The prospects for the next six months remain positive, although there are signs for concern due to the slow-down in China and of the Asian and emerging economies (in particular Brazil and Turkey), as well as ongoing geopolitical tensions with Russia and in the Middle East.
The first six months of 2015 closed with GDP finally on the plus side (+0.3%), as forecast by our indicators at the end of 2014. Some say that the country is finally on the road to recovery, but for the moment, we can confirm that the country is on the right … path.
The trend has turned around, but we have not fully entered into a phase of economic growth. In fact, to be able to talk about economic growth, the increase must extend across the majority of industrial sectors in Italy, to the consumption of families in the North as well as the South, and to corporate investment, not remaining anchored to levels which—although positive—are close to zero. Nonetheless, the important thing is that the first six months of 2015 were marked by Italy emerging from the economic recession phase it had been in since 2011.
The prospects for the next six months remain positive, although there are signs for concern due to the slow-down in China and of the Asian and emerging economies (in particular Brazil and Turkey), as well as ongoing geopolitical tensions with Russia and in the Middle East. All those markets for Italian exports which, in recent years, were what fostered the growth or staying power of a very large number of companies in the country.
The launching of the QE program by the ECB not only lowered interest rates across the curve (from maturities of 3 months to 30 years we are at an all-time low for Italy), it also protected Italy’s securities from the recent turbulence on financial markets. Since the beginning of the year, the 10-year interest rate on Italian debt has been stably lower than that of the United States.
Oil prices are at their lowest in six years and many raw materials are still at all-time lows. For the Italian economy, a manufacturing country that imports raw materials, prices at these low levels have the same effect as a mini expansionary fiscal maneuver.
One encouraging sign is the recovery in internal demand that has begun once again to make a positive contribution to the growth in GDP. And investment, which had dropped almost uninterruptedly since 2008, began to rise once again, albeit in a limited way, as we had foreseen in our March 2015 Ambrosetti Club Economic Indicator newsletter.
In terms of the Italian economy, and in particular, that of Southern Italy, the high level of outstanding debt, a hold-over from the lengthy recession, has a significant impact, blocking credit. More rapid liquidization of these loans would contribute to bolstering credit by giving a further impetus to growth.
After having predicted a recovery in the first quarter and consolidation of growth in the second, the indicators in the Ambrosetti Club Economic Indicators show mixed signals: positive for investment and the current state of the economy; stable for employment; and regression vis-à-vis current values in terms of future expectations for the economy.
Our indicators are constructed on the basis of results obtained by a survey carried out specifically for the business community of our Club which is comprised of over 350 businessmen, CEOs and representatives of top management of leading Italian companies and multinationals operating in Italy.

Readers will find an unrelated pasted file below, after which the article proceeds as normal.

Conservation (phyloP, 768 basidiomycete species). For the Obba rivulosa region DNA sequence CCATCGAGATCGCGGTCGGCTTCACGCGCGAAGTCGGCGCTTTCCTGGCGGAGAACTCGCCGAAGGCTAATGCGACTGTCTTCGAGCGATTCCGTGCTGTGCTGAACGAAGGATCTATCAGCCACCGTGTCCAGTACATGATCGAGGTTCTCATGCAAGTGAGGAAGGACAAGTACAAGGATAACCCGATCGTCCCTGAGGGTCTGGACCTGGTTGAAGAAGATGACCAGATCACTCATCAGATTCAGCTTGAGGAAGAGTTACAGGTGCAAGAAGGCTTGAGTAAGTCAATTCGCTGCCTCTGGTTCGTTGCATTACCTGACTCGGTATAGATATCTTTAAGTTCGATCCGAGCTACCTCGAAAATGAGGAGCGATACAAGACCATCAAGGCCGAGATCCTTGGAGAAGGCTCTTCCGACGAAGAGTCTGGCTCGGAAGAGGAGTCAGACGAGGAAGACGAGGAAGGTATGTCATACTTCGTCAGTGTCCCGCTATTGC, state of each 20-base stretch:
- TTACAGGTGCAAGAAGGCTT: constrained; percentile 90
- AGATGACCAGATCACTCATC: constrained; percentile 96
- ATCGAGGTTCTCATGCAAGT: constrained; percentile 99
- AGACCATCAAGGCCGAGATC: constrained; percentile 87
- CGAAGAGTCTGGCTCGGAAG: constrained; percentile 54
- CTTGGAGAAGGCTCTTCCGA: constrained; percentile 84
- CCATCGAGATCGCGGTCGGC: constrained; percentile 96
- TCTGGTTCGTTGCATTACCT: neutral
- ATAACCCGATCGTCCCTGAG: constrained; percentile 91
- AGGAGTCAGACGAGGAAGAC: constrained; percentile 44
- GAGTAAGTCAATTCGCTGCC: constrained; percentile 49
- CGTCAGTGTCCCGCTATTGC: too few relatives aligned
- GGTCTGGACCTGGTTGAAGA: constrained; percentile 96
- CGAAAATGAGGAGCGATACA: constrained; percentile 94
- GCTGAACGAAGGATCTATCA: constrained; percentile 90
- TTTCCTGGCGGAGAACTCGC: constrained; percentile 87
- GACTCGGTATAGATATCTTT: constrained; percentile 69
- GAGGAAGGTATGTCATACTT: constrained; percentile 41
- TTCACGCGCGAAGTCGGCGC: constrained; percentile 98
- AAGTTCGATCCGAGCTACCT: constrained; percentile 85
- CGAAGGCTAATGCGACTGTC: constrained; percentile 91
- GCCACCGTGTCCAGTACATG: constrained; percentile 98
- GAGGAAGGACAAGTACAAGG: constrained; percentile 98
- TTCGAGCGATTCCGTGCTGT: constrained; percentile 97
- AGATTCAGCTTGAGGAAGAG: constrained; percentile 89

From this survey we obtain a 360° perspective on information about the outlook our business community has on their business, planned investment, on sales and stock trends, new orders and the evolution in the markets for its goods and services.
The indicators should be read as follows: values above zero indicate that sentiment is positive with the forecast of an expansion in economic activity, whereas values below zero indicate that sentiment is negative and forecasts a contraction in economic activity.
The sentiment indicator for the current situation in the Italian economy is at 25 points, slightly down from the first two quarters of 2015, but close to the all-time high levels recorded during the first two quarters of the year. In fact, the positive (but limited) growth of the first six months has been consolidated, but there are no signs of a further acceleration in growth.
The positive sentiment shown by indicator regarding the current status of the Italian economy is weakened by the expectations for growth over the next six months.
The indicator for the 6-month economic outlook is -7.3, entering the negative zone for the first time.
As noted in previous newsletters, it is only natural that as economic activity increases and indicators improve (which is what occurred in the first half of the year) the prospects for further improvement, compared with a higher starting point, would tend to decrease.
In this case, the negative value is a warning signal for the future. If confirmed, it indicates a potential reduction in the growth rate of the economy. What emerges is an initial sign of preoccupation from businessmen and top management of Italy’s leading corporations about being able to maintain the current (limited) level of economic growth over the coming months. Since our readings are recent, the responses we received could have been influenced negatively by the recent upheaval in the Chinese market.
Gianni Camisa, CEO of Dedagroup ICT Network, active in the information and communication technology market, notes that continued uncertainty regarding the current picture—both from an economic/financial and political/regulatory standpoint—seriously challenges the activities and future expectations of businesses. Recent events involving the Chinese market, together with the slow-down in some emerging economies, make this uncertainty even more evident and they even have an impact on companies which, because of their presence in those markets, had been less-impacted by this phenomenon in recent years.